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This is the home stretch.

It’s the time of year when all your feelings get jumbled together and you really don’t know what to feel except nervous, excited and oh I don’t know, maybe even thrilled.

You know you want to get a lot of good stuff for Christmas, but you also know that you shouldn’t feel too excited about just getting instead of giving…you know you want to give something to people you love or people you want to impress or people you know are probably going to give you something back, but you also know that there’s something vaguely sinful-feeling about just wanting to give for the sake of what you’re going to be given.

You read all those stories about Christmastime charity and how nice it is to give of yourself and your time and even of your money to those who won’t ever be able to repay you, but you also would like to get a bunch of nice things that remind you of the best Christmases you ever had.

You always want people to kind of read your mind and give you just the perfect gift that takes you back to your best years, but you don’t even know how to express this to them and so you just go on feeling like the best part of Christmas is the anticipation, the wanting part…not the actual getting and giving part.

You may even remember the few times in your life that you secretly gave something to someone who needed it and never ever let them know that it was you who did it. You remember the mixed feelings you had about that—how you knew it was blessed to give anonymously, but also how you wished you knew for sure that you were going to get credit for the deed in some celestial Big Book in the Sky.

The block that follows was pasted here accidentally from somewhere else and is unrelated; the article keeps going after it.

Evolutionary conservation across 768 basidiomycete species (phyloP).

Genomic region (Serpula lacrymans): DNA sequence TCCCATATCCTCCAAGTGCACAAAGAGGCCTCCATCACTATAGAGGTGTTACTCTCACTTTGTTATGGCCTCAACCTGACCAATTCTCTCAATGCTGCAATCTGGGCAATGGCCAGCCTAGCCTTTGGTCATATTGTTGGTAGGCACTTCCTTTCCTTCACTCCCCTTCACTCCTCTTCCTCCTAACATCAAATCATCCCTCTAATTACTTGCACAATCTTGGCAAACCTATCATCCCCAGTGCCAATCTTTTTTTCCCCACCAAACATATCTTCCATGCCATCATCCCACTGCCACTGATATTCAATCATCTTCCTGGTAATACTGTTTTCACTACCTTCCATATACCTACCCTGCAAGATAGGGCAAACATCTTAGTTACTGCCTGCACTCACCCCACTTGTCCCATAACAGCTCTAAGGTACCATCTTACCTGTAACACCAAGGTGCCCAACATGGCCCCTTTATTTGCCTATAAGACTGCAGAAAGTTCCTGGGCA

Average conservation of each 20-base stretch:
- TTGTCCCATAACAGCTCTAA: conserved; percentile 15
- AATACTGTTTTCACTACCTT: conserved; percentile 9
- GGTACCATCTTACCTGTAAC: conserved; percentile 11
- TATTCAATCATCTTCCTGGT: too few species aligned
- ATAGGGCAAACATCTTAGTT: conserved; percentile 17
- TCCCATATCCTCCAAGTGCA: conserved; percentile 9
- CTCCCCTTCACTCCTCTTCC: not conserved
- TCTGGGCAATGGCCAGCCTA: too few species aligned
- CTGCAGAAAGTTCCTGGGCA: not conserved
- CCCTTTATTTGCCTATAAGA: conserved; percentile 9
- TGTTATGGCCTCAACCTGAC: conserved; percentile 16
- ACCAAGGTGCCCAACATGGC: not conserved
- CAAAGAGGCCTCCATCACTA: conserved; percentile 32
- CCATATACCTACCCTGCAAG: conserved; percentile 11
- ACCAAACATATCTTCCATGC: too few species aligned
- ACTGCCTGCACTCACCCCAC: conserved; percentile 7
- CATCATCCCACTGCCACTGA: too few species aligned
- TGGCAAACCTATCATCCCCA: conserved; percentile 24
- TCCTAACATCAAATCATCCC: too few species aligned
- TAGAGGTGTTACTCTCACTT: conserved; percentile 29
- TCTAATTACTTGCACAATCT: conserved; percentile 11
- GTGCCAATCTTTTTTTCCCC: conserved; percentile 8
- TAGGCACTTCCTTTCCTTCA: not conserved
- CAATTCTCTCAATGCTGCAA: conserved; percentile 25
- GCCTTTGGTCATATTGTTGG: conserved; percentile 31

You also know that you will never know for certain whether you’ll get credit for deeds like that, and it’s that special tension created out of this confusion that makes you much more alert and wired at this time of year.

And best of all, you also know deep deep down inside you that the best Christmases you’ve ever had or ever will have are those Christmases that exist in your memories and in your future hopes.

As the Grinch learned almost too late, Christmas happens whether or not there’s lots of getting and receiving and gimme-ing.

I hope this helps you know that there are others who are ambivalent about Christmas and about the spirit of giving and getting.

And know this, too: the best part of you is the part that is willing to admit ambivalence and is willing to struggle to walk the tightrope that carefully and precariously balances you between total selfishness and total martyrdom. You just happen to be human


 © 2017 A.D. by Jim Reed




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